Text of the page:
But there is more, much more. These trends do not only change, they break and transform current organizational structures based on static technical structures. The change is driven through actions of people occupying different roles in organizations.  New organizational forms emerge based on co-creation, collaboration and enabling social structures. These novel organizations  are in many ways no more comparable to existing ones based on a firm technical structure with IS/IT systems supporting the business processes. We are drifting towards self-organizations  where the collaborators bring their own systems (BYOD) and create their own complex relationships and business activities. Existing businesses which do not embrace these new trends are putting themselves at risk and can become obsolete and go out of business. It is however not a matter of simply allowing these technologies into the organization. Doing so is naive and not feasible, because the current paradigms on controlling and managing an organization are not applicable anymore. Indeed, how will organizations deal with IS security in an BYOD concept? How will an organization manage their data and their legitimate obligations when all systems are in the ‘cloud’? We are in an urgent need for innovative ways in which we can streamline our new organizational forms.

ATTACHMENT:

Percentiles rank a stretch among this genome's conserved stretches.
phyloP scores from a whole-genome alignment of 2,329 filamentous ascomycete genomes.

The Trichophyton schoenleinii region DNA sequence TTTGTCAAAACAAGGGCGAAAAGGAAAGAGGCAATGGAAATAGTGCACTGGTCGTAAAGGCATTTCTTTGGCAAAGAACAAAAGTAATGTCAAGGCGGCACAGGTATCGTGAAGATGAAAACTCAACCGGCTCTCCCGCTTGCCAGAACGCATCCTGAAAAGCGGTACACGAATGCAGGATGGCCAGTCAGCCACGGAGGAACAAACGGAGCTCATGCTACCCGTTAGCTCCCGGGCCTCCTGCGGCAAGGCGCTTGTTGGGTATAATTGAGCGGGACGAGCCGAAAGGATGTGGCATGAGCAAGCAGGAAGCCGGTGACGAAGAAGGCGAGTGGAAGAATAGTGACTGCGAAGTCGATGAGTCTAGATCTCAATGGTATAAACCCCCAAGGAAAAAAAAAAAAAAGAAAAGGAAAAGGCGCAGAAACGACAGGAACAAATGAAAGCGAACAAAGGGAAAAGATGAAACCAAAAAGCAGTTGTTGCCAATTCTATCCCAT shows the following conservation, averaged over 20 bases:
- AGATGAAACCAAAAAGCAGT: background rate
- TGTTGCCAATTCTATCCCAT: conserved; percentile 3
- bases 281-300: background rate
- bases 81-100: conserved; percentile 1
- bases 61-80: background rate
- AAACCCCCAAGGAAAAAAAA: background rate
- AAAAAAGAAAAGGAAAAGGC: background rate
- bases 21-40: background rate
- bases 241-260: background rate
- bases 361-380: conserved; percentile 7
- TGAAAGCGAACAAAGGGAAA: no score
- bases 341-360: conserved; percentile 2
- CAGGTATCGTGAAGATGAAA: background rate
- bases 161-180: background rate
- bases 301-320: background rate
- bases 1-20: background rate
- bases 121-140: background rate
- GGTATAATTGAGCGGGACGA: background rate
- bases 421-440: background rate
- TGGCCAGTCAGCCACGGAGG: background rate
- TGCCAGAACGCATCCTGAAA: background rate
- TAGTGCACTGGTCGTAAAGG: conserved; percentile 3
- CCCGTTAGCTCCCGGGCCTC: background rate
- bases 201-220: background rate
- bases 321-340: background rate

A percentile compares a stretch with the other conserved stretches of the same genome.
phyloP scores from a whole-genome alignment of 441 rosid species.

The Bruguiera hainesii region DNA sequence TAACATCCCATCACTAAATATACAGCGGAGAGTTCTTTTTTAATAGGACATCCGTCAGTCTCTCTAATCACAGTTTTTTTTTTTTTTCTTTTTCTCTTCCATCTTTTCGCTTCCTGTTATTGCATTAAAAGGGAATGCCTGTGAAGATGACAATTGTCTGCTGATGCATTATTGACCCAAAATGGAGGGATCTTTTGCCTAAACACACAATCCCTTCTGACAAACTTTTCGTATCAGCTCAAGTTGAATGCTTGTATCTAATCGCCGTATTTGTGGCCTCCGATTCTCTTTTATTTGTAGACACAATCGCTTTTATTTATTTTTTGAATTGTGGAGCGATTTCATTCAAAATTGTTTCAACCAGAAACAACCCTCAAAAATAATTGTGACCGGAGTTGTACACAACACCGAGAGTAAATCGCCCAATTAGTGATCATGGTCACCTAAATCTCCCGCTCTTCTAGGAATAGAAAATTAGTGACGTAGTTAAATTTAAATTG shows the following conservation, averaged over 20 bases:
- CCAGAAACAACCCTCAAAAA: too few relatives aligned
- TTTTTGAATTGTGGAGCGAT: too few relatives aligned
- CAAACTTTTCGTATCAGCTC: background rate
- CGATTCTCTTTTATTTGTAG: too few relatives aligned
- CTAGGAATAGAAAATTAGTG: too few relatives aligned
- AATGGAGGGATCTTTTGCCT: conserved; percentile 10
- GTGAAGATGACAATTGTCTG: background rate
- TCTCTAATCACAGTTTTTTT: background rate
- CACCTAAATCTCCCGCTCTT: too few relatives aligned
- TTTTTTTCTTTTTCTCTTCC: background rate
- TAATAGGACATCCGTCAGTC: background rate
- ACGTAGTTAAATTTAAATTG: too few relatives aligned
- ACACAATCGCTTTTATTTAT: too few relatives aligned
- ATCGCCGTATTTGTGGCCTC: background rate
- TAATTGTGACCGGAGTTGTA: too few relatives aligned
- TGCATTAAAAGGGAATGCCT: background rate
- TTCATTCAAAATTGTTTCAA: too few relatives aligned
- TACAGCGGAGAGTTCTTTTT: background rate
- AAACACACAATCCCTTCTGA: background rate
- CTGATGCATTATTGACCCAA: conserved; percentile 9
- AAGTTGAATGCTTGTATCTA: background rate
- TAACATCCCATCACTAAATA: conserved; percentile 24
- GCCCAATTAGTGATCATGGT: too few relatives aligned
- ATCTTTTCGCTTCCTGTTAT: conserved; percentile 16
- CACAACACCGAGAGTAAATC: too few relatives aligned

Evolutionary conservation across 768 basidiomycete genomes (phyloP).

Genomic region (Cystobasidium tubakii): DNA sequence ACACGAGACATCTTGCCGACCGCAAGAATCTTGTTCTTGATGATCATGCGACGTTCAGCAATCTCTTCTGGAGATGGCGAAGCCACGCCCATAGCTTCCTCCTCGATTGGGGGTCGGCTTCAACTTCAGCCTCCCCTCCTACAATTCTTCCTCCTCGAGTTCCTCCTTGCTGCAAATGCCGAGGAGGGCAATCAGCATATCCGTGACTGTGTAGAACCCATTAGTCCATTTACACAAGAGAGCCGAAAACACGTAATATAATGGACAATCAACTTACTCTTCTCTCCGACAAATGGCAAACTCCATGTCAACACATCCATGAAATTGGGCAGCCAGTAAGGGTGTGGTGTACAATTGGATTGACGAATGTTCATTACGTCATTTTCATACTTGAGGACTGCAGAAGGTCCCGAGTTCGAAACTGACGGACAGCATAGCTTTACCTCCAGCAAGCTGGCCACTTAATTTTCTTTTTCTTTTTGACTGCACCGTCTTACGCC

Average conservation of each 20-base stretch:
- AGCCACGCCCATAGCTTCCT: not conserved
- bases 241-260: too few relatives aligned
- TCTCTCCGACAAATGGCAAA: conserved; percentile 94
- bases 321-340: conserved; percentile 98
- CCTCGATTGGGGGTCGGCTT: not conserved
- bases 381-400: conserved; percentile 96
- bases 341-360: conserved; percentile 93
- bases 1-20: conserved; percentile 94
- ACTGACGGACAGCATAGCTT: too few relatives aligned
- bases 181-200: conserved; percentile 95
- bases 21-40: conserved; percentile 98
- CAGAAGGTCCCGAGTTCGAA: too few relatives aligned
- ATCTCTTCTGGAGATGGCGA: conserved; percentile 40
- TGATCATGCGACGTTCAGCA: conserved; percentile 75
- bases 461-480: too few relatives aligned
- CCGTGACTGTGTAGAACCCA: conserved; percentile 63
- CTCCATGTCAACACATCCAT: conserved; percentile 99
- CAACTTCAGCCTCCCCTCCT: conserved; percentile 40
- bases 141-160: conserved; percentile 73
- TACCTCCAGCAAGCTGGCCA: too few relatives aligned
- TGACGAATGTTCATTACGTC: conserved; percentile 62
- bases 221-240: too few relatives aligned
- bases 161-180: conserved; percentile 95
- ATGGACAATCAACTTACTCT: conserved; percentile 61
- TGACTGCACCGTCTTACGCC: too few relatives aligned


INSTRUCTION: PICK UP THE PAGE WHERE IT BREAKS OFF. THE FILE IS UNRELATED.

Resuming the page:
It is clear that we are moving into open systems. People working and living within these systems respond to unanticipated inputs, often seen as perceived opportunities. Serendipity is much more valuable now than strategic planning. However not a lot of the current cultivated managers are willing to leave their way of thinking from a linear top-down oriented one towards a more bottom-up, cyclic one where outcomes look unlike anything else.